Teaching Music at Charleston Day for 26 Years Music is all around us from the songs on the radio, to the rhythm of the rain,...
Meet our Team: Garden Blincow
From “playing school” as a child to leading Charleston Day’s Kindergarten program
That’s the kind of teacher I wanted to be. One where my students wanted to come visit me at home and felt welcomed.
Why did I become a teacher?
As a little girl, I spent hours pretending to be a teacher. I had a black chalkboard on the wall in my bedroom, colorful sticks of chalk, rulers, crayons, reams of poster paper, and an old set of McGuffy’s readers. No students, so I would place all of the materials in front of my dolls and stuffed animals and away I would go.
I had many teachers who lived close by, so my friends and I would ride our bicycles over to their houses. One of us would get up enough courage to ring the doorbell! We would be invited inside and offered a cookie as we visited. That’s the kind of teacher I wanted to be — one where my students wanted to come visit me at home and felt welcomed.
What is one of your favorite children’s books?
One of my favorites is The Chicken Thief by Béatrice Rodriguez. It is a wordless picture book about an unexpected friendship between a fox and a hen. It has a great message about the pitfalls of judgements, assumptions and stereotypes. It is one of the first books the children are introduced to, and every year I learn something new from their interpretations of the drawings which are whimsical and full of emotion, movement and humor. Grab a copy and “judge” for yourself!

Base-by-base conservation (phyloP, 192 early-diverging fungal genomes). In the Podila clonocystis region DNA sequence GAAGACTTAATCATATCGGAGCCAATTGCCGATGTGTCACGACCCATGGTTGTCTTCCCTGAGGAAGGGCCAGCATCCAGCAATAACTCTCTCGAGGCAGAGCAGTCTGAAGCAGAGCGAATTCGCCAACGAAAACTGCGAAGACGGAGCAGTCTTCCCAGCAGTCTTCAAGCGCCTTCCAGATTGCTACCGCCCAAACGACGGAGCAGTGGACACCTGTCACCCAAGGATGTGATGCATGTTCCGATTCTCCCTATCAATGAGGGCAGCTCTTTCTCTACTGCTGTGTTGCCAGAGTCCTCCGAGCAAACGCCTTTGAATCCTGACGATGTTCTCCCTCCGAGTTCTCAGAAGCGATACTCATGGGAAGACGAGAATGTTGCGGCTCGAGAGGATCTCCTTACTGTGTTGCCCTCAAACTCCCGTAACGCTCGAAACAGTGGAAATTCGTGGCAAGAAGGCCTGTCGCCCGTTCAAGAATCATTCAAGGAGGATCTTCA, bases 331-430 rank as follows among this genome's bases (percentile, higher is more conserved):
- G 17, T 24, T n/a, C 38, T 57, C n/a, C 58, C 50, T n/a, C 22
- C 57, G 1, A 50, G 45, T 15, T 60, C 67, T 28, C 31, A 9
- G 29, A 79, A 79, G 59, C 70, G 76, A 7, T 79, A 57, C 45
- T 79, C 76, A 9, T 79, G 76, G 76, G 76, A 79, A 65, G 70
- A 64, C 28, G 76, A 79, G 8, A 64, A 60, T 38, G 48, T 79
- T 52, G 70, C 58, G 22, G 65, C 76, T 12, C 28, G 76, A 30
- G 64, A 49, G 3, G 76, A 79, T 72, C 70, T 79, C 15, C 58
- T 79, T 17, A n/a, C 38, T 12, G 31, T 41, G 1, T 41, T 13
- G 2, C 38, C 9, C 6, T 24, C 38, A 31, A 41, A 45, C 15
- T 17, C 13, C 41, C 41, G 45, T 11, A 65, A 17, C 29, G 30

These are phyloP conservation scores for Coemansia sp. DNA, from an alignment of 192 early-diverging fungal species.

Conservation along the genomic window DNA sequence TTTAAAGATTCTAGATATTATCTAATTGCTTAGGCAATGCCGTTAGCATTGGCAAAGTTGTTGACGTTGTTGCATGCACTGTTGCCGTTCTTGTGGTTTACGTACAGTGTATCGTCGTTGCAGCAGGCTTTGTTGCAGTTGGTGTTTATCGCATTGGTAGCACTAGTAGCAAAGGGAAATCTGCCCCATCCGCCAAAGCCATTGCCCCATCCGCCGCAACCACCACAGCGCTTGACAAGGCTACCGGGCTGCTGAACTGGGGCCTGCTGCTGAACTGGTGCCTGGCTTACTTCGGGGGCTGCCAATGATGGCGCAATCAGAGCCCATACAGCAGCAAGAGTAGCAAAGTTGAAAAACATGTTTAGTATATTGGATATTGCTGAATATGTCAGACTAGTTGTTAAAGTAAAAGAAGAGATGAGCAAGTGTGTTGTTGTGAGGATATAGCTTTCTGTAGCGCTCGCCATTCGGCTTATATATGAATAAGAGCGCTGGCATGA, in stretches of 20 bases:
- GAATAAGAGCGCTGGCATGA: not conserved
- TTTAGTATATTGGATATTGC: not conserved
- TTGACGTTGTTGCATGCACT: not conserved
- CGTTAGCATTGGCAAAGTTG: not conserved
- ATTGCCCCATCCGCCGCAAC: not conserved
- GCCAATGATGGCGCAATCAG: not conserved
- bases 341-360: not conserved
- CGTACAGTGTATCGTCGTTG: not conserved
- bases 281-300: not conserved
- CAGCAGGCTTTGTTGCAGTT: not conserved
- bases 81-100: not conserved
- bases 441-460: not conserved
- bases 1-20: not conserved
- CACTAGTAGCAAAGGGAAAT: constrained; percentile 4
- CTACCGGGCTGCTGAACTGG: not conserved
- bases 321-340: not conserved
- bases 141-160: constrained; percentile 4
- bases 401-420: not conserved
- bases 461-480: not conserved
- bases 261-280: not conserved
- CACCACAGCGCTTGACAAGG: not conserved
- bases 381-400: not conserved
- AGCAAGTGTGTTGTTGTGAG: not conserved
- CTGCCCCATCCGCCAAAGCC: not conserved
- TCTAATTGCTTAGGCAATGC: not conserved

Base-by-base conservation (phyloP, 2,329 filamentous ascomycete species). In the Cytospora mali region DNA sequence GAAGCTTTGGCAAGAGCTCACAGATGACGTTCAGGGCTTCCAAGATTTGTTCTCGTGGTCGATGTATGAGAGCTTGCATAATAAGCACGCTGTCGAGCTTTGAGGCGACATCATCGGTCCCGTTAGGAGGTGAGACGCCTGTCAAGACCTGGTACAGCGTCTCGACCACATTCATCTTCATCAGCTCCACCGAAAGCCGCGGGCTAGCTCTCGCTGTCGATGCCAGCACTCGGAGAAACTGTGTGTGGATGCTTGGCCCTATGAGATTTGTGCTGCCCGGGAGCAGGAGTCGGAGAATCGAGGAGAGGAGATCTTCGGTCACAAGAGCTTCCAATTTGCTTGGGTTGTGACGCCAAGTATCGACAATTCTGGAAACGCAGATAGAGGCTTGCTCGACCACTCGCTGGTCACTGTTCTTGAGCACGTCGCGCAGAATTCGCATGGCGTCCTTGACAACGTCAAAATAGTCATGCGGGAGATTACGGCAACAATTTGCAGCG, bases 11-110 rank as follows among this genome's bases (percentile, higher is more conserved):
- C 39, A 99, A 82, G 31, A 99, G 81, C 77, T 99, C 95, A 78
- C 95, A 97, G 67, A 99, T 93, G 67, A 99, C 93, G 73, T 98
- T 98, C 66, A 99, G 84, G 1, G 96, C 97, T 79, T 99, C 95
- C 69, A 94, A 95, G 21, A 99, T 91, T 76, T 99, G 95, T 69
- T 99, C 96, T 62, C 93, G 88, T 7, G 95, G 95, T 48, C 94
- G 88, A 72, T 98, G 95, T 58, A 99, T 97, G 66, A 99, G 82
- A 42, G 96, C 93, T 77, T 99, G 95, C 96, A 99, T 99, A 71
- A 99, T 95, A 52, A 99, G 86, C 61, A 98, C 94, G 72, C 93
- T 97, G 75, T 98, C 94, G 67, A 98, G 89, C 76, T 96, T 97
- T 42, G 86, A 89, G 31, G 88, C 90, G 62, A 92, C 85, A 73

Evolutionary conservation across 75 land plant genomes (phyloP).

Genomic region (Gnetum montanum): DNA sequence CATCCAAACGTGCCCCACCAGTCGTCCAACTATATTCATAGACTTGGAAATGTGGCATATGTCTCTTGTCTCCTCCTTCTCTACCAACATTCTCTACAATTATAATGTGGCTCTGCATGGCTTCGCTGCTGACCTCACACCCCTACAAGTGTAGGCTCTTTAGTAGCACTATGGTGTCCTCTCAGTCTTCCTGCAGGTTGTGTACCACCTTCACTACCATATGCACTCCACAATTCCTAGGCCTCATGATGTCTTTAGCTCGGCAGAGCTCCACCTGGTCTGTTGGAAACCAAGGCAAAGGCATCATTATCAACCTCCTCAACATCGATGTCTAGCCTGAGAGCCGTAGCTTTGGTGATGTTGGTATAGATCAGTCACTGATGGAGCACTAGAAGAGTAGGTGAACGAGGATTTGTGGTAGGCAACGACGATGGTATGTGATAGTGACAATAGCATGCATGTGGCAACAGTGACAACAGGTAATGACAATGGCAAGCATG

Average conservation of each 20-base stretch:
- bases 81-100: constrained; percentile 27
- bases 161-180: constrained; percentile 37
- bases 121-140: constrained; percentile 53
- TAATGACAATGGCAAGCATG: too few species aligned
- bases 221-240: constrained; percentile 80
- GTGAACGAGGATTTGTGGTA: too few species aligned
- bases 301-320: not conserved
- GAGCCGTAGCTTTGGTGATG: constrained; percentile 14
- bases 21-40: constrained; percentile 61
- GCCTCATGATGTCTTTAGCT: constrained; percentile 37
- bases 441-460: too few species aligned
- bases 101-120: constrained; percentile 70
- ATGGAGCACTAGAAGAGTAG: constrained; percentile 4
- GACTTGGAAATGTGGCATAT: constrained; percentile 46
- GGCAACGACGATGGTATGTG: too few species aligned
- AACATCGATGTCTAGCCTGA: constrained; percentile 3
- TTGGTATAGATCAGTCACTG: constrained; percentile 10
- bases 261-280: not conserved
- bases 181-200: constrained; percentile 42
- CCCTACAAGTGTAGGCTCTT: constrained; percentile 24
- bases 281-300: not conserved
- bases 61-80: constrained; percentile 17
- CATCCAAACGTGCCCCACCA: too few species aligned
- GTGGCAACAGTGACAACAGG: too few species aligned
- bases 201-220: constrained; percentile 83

What is the best advice you have been given?
My mother has given me great advice, some from her strong faith, some from her southern roots, and some from her own life experiences. I grew up with lots of idioms that have helped me define who I am. Ones that I have tried to pass along in the classroom are “When you know better, you do better.” and “Short cuts make long delays.” One of my most favorite expressions might be, “Nice manners and a good lipstick can cover a multitude of flaws.” As a teacher, I try to remember “Words are seeds that do more than blow around. They land in our hearts and not the ground. Be careful what you plant and careful what you say. You might have to eat what you planted one day.”
If I could get an extra hour in a day how would I use it?
I think I would start the habit of journaling. I make lots of to-do lists, but do not take time to reflect on things. Journaling has proven to be a healthy choice, in addition to eating all the right foods, so I think I would add journaling to my plate!
What is my favorite CDS tradition?
Although it is not a tradition, I love that everyone at CDS speaks to one another. The culture in each classroom and in the hallways is friendliness and thoughtfulness. Each child feels like they are a valued member of not just their class, but the whole school community. Children feel that school is a place where they fit in, are cared for, feel safe to make mistakes and take risks, and have fun throughout the school year. That is a tradition we celebrate every day, not just once a year!